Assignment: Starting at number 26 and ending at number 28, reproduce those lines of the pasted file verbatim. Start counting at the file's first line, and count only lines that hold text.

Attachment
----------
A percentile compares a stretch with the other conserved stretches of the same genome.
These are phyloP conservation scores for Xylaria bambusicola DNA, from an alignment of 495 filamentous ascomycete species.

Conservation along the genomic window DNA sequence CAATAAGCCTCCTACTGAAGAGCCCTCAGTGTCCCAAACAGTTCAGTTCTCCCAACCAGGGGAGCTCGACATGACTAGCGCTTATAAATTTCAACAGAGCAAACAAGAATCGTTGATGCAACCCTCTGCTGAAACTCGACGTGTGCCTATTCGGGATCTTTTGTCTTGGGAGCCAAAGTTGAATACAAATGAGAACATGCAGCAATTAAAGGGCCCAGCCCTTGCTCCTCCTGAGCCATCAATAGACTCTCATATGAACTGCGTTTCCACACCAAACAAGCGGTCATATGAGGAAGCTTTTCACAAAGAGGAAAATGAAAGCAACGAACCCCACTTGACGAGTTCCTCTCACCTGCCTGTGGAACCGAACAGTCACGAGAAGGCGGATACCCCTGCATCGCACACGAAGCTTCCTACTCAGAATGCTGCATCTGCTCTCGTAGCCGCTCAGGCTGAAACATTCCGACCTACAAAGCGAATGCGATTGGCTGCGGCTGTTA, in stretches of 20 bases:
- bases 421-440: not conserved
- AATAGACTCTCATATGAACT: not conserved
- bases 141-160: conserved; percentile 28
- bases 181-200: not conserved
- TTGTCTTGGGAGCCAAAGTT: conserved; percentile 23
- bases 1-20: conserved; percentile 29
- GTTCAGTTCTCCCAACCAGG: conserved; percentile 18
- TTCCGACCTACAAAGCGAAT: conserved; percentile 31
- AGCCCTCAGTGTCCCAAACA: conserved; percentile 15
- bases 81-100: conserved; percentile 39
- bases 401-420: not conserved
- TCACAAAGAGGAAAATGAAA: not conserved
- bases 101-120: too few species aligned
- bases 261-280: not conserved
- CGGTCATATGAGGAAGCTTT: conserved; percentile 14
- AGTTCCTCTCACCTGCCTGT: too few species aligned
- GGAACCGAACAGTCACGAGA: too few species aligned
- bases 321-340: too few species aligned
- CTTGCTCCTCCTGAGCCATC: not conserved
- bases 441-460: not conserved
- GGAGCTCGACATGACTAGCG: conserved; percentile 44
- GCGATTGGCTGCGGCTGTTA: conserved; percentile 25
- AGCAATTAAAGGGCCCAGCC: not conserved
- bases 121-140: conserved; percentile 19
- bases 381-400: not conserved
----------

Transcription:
- AGCAATTAAAGGGCCCAGCC: not conserved
- bases 121-140: conserved; percentile 19
- bases 381-400: not conserved